No points to be won on Saturday, of course, but lots of head to heads to be decided as far as qualifying performance over the season. None more so than at Mclaren, who enter the final weekend of a distinctly lacklustre season with no drivers confirmed for 2015. This could be the final chance to shine for those who haven’t secured a drive for next season.
It’s fitting that the season comes to an end in the desert twilight and there’s a definite end-of-term feel with the Constructors’ Championship already done and dusted. With all eyes on the Drivers’ Championship (and heads spinning from the variety of mathematical permutations), Abu Dhabi’s wide, trouble-free Yas Marina circuit is the perfect arena for some racing action.
There was the small matter of qualifying to sort out first. With Caterham present and correct, albeit with newbie Will Stevens partnering Kobyashi, there was a 20-car line-up at the start of Q1. Grosjean for Lotus was carrying a penalty so huge, he would probably be starting from the Bahrain grid for his complete powertrain change. No major incidents in Q1, the casualties were the Caterhams, the Lotuses and the Sauber of Gutierrez, underlining another season to forget for the Swiss team.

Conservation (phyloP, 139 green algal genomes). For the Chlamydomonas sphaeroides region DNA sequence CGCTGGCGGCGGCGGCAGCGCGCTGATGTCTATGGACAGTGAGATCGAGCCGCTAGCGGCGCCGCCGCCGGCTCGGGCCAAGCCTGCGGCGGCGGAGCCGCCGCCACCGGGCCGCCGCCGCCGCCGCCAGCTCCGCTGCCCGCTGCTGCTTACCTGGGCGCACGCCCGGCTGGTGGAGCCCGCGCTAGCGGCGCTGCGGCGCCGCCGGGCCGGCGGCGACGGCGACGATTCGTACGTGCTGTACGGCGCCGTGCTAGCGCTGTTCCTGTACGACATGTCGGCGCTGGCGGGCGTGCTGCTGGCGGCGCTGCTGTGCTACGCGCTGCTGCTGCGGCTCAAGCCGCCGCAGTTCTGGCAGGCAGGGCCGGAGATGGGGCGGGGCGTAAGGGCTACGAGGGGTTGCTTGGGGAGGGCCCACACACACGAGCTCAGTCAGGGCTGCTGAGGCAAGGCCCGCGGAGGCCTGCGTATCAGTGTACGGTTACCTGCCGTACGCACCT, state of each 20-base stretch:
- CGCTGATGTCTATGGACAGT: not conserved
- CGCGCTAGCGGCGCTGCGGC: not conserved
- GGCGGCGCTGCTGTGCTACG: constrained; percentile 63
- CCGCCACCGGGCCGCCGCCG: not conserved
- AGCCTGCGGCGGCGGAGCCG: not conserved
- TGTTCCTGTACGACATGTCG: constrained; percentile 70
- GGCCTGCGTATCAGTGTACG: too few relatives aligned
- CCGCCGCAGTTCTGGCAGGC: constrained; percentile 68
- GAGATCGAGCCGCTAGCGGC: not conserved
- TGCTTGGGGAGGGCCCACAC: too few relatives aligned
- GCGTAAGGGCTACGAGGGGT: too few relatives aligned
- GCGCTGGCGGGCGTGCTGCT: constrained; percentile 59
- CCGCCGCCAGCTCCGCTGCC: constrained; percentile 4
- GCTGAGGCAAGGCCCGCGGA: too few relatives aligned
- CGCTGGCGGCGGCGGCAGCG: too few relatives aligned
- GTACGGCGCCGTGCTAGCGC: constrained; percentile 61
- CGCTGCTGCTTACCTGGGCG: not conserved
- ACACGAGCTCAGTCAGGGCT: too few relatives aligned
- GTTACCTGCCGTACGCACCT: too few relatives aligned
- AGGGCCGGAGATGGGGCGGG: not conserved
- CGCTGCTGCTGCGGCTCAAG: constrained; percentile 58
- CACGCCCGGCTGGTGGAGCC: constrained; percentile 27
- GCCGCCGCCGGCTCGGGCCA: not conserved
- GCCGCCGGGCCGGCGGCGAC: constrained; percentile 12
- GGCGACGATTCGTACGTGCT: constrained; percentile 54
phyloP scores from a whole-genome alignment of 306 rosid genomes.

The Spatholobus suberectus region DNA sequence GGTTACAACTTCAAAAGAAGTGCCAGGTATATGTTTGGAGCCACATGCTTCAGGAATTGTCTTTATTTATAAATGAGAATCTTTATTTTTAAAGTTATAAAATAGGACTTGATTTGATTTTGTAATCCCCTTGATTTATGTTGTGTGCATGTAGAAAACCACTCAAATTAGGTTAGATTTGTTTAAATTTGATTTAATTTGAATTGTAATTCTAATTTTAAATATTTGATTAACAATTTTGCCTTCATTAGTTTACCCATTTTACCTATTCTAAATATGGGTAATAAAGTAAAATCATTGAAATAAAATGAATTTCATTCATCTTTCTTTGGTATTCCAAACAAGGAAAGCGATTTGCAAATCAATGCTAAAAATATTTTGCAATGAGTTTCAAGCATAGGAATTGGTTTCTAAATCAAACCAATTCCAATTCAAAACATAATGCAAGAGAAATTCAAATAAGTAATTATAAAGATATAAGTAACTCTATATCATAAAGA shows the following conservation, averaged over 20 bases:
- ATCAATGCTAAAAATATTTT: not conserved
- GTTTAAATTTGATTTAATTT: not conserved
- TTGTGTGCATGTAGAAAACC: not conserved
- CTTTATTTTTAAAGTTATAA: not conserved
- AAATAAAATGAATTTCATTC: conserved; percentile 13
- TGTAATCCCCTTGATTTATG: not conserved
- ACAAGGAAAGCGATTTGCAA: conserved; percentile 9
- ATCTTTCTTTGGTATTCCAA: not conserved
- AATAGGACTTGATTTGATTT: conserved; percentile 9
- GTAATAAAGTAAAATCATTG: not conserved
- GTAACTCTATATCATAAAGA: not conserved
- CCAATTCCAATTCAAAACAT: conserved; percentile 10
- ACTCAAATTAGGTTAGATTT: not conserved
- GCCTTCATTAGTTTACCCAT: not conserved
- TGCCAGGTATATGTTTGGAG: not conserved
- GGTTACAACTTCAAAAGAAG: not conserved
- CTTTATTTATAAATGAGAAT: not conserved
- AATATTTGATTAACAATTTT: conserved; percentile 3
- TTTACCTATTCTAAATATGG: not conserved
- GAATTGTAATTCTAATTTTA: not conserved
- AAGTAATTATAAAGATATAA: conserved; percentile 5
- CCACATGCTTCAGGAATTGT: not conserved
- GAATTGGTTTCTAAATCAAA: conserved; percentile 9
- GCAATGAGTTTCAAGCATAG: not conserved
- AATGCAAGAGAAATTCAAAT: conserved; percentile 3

Almost inevitably it was the Mercedes pair topping the Q2 times for most of the session, with Williams in close attendance. In fact, Massa and Bottas managed to split the Mercedes pair. McLaren had a mixed session, with Button 6th but Magnussen dumped out at the death by a charging Kvyat’s Toro Rosso. Out in Q2: Sutil (Sauber), the Force Indias of Hulkenberg and Perez, Toro Rosso’s Vergne and Magnussen.
It was Hamilton who blinked first, locking up at the end of his first Q3 flying lap and handing the advantage to his team mate but still recording the second-fastest lap in the process. With everybody out on track for their final runs, it would be Hamilton who was at the back of the queue and therefore the last to record a qualifying time. As the times tumbled, Rosberg planted his Mercedes in pole from Hamilton, followed by Williams’ Bottas and Massa, the Red Bulls of Ricciardo and Vettel, Toro Rosso’s Kyvat, and the Ferraris of Raikkonen and Alonso.
After 19 races it has come down to Lewis Hamilton versus Nico Rosberg for the 2014 Formula One World Championship. Mercedes have been a dominant force all year winning all but three races and wrapping up the constructors championship in Russia. Hamilton has a 17 point lead but with double points in play, it’s not over yet. While Hamilton has won ten races in 2o14 to Rosberg’s five, Rosberg has been the superior of the two in qualifying.